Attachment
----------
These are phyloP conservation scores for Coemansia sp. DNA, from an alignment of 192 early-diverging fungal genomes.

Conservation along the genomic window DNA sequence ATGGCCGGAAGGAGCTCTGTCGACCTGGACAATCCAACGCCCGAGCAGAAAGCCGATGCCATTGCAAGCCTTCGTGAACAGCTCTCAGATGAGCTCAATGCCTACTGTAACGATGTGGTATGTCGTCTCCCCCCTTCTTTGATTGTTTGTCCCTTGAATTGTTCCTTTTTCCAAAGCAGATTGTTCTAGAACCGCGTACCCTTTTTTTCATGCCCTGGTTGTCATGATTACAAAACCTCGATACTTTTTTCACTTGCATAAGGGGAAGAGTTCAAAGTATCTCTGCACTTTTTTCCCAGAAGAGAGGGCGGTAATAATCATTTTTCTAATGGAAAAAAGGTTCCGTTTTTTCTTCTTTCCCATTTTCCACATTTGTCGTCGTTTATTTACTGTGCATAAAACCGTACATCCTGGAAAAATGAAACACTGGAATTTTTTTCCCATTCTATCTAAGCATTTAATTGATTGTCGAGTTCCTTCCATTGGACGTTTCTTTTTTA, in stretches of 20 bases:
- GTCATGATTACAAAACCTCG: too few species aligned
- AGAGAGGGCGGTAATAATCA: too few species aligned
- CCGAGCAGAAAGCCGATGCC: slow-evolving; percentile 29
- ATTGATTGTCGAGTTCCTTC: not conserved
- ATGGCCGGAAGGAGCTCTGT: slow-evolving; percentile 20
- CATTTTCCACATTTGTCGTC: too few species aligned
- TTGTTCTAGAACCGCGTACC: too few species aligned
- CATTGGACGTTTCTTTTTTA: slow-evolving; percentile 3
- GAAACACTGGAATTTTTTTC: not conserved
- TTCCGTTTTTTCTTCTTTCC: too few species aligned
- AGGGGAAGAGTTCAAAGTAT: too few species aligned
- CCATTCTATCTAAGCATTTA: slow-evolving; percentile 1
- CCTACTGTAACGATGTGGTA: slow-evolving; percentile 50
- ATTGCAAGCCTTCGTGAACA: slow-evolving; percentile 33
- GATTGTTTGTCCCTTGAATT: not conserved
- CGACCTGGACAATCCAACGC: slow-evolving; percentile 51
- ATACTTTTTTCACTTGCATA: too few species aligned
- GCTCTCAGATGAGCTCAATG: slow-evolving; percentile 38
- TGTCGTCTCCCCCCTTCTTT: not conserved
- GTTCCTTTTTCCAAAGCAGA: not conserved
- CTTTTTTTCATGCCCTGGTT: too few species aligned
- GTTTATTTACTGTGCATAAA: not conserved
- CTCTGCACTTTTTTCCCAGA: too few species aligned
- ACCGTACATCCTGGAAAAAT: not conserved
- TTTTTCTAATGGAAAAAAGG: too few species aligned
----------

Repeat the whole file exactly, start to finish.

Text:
These are phyloP conservation scores for Coemansia sp. DNA, from an alignment of 192 early-diverging fungal genomes.

Conservation along the genomic window DNA sequence ATGGCCGGAAGGAGCTCTGTCGACCTGGACAATCCAACGCCCGAGCAGAAAGCCGATGCCATTGCAAGCCTTCGTGAACAGCTCTCAGATGAGCTCAATGCCTACTGTAACGATGTGGTATGTCGTCTCCCCCCTTCTTTGATTGTTTGTCCCTTGAATTGTTCCTTTTTCCAAAGCAGATTGTTCTAGAACCGCGTACCCTTTTTTTCATGCCCTGGTTGTCATGATTACAAAACCTCGATACTTTTTTCACTTGCATAAGGGGAAGAGTTCAAAGTATCTCTGCACTTTTTTCCCAGAAGAGAGGGCGGTAATAATCATTTTTCTAATGGAAAAAAGGTTCCGTTTTTTCTTCTTTCCCATTTTCCACATTTGTCGTCGTTTATTTACTGTGCATAAAACCGTACATCCTGGAAAAATGAAACACTGGAATTTTTTTCCCATTCTATCTAAGCATTTAATTGATTGTCGAGTTCCTTCCATTGGACGTTTCTTTTTTA, in stretches of 20 bases:
- GTCATGATTACAAAACCTCG: too few species aligned
- AGAGAGGGCGGTAATAATCA: too few species aligned
- CCGAGCAGAAAGCCGATGCC: slow-evolving; percentile 29
- ATTGATTGTCGAGTTCCTTC: not conserved
- ATGGCCGGAAGGAGCTCTGT: slow-evolving; percentile 20
- CATTTTCCACATTTGTCGTC: too few species aligned
- TTGTTCTAGAACCGCGTACC: too few species aligned
- CATTGGACGTTTCTTTTTTA: slow-evolving; percentile 3
- GAAACACTGGAATTTTTTTC: not conserved
- TTCCGTTTTTTCTTCTTTCC: too few species aligned
- AGGGGAAGAGTTCAAAGTAT: too few species aligned
- CCATTCTATCTAAGCATTTA: slow-evolving; percentile 1
- CCTACTGTAACGATGTGGTA: slow-evolving; percentile 50
- ATTGCAAGCCTTCGTGAACA: slow-evolving; percentile 33
- GATTGTTTGTCCCTTGAATT: not conserved
- CGACCTGGACAATCCAACGC: slow-evolving; percentile 51
- ATACTTTTTTCACTTGCATA: too few species aligned
- GCTCTCAGATGAGCTCAATG: slow-evolving; percentile 38
- TGTCGTCTCCCCCCTTCTTT: not conserved
- GTTCCTTTTTCCAAAGCAGA: not conserved
- CTTTTTTTCATGCCCTGGTT: too few species aligned
- GTTTATTTACTGTGCATAAA: not conserved
- CTCTGCACTTTTTTCCCAGA: too few species aligned
- ACCGTACATCCTGGAAAAAT: not conserved
- TTTTTCTAATGGAAAAAAGG: too few species aligned